Information about Jewellery
The word Jewellery is derived from the word jewel. The first pieces of jewellery were made from natural material such as shell, wood, animal teeth and carved stone. Jewellery was created for practical uses during earlier times. That uses are for storage, pinning clothes together and for wealth. It has been used exclusively for decoration in recent times.
Jewellery was often made for people of high importance to show their status and, in many cases, they were buried with it. There are many more types of Jewellery, it has been made to adorn nearly every body part from Hairpins to toe rings. Jewellery is made from gemstones and precious metals is high quality jewellery. jewellery where design and creativity is prized above material value is called Art Jewellery, and there is also growing demand for this Jewellery. Costume Jewellery is less costly, made from less valuable materials and mass produced.
Male tendencies to uplift and strengthen by gemstones
The male sexual energy is not only for the actual act of love making but is a sense of expression that illuminates off of the man.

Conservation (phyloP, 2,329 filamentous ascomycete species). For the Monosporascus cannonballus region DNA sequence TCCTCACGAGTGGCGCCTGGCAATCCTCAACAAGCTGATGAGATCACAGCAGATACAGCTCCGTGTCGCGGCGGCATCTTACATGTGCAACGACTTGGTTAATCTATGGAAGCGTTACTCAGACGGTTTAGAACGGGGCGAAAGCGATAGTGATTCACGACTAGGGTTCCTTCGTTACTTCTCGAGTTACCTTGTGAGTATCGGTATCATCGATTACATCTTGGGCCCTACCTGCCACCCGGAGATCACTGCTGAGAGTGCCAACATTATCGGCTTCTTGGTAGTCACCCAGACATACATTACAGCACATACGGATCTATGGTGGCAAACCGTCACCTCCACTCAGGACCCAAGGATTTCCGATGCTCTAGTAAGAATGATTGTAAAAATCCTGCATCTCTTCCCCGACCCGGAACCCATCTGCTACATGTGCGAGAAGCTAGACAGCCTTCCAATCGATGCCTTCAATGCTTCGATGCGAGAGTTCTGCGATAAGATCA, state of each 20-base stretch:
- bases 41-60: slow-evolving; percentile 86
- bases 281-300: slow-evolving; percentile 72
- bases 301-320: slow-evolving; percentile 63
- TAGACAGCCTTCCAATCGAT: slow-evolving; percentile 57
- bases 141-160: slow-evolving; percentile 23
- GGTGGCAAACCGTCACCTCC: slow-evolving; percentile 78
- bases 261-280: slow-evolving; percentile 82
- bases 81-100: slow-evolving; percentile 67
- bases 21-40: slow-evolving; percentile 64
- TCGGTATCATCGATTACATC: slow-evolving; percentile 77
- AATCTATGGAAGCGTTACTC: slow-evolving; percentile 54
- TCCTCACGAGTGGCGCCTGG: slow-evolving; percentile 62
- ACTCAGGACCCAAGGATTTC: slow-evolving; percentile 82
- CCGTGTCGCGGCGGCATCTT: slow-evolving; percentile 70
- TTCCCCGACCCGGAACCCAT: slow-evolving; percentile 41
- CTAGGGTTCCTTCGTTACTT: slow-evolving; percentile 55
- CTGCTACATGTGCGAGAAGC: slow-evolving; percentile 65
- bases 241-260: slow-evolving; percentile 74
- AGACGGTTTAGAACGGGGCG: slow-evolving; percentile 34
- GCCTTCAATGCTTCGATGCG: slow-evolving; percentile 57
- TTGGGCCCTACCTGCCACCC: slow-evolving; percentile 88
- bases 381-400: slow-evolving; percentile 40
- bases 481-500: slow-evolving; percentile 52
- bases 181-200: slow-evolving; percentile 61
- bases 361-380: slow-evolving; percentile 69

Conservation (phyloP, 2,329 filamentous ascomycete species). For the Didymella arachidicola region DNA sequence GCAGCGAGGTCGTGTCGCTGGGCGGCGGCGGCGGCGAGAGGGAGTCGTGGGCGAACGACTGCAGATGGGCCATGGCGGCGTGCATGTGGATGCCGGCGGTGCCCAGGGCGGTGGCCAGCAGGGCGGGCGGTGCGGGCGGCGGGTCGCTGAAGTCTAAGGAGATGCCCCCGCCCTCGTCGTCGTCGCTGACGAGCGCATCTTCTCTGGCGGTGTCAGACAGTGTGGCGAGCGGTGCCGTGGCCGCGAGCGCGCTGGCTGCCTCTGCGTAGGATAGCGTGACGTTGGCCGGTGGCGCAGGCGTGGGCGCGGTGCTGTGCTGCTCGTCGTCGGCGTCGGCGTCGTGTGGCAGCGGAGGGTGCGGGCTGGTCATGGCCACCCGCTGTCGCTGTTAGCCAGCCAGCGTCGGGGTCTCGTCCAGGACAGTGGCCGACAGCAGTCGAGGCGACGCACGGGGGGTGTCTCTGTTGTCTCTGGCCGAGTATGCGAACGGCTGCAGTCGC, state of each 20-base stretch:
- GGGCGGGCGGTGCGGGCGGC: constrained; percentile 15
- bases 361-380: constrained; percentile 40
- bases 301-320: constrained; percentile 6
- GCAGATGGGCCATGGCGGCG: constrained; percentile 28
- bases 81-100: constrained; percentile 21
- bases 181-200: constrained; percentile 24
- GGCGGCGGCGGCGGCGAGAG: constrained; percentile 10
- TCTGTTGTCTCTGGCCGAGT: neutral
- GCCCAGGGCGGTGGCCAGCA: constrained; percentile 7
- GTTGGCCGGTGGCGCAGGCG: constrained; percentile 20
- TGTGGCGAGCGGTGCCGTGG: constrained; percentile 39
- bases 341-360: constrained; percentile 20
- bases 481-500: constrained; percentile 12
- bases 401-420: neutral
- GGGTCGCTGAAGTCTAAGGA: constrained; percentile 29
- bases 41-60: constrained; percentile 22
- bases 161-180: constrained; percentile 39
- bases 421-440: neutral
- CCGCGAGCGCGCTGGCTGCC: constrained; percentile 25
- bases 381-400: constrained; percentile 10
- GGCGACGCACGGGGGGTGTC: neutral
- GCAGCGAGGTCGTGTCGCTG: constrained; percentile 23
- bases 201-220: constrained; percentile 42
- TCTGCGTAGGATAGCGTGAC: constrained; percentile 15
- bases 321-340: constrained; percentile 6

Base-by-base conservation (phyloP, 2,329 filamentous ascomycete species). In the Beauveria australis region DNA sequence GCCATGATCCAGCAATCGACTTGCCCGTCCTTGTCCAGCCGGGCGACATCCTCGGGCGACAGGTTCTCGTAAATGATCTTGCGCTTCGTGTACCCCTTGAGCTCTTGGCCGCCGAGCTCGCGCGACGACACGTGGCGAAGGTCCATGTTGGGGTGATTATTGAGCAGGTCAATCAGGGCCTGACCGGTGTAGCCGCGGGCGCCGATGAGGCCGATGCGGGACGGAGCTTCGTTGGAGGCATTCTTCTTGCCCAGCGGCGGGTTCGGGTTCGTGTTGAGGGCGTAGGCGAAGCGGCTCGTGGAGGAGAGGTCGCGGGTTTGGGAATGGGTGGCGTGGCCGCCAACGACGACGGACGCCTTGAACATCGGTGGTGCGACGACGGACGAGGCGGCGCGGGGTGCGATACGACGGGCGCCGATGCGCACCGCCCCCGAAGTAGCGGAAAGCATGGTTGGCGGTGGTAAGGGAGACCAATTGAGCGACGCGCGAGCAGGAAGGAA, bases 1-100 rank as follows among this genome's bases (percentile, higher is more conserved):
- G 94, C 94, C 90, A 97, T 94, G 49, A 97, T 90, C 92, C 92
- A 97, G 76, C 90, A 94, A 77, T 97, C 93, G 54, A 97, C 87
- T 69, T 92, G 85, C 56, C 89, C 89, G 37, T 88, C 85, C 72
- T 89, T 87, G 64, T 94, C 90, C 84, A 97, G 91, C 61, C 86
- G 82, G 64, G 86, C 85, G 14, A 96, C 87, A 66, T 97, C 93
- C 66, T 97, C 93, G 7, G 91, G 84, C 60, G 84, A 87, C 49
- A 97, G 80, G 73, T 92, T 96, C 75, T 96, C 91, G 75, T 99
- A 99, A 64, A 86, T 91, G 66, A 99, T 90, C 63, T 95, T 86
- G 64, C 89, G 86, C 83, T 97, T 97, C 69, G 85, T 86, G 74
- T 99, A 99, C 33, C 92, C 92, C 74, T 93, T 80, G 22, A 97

There are male and female tendencies that run through all of our bodies and by the man wearing this stone, it helps the male tendencies to uplift and strengthen its flow which brings out more of the male energy than that of the feminine energy that he has within his body. It makes him seem like he really knows who he is and this knowledge emanates all around him which makes him very intriguing.
A diamond is a form of carbon
A diamond is a form of carbon that was created deep within the core of the earth more than 3 billion years ago and brought to the surface by volcanic eruption. In diamond, each carbon atom is bonded to four other carbon atoms in a tetrahedral structure, like a pyramid.
Each link or bond is the same length, and the tetrahedral formation is therefore completely regular. Theoretically a perfect diamond crystal could be composed of one giant molecule of carbon. After the magma cooled, it solidified into kimberlite, where the precious rough diamond is still found today. It is the strength and regularity of this bonding which makes diamond very hard, non-volatile and resistant to chemical attack.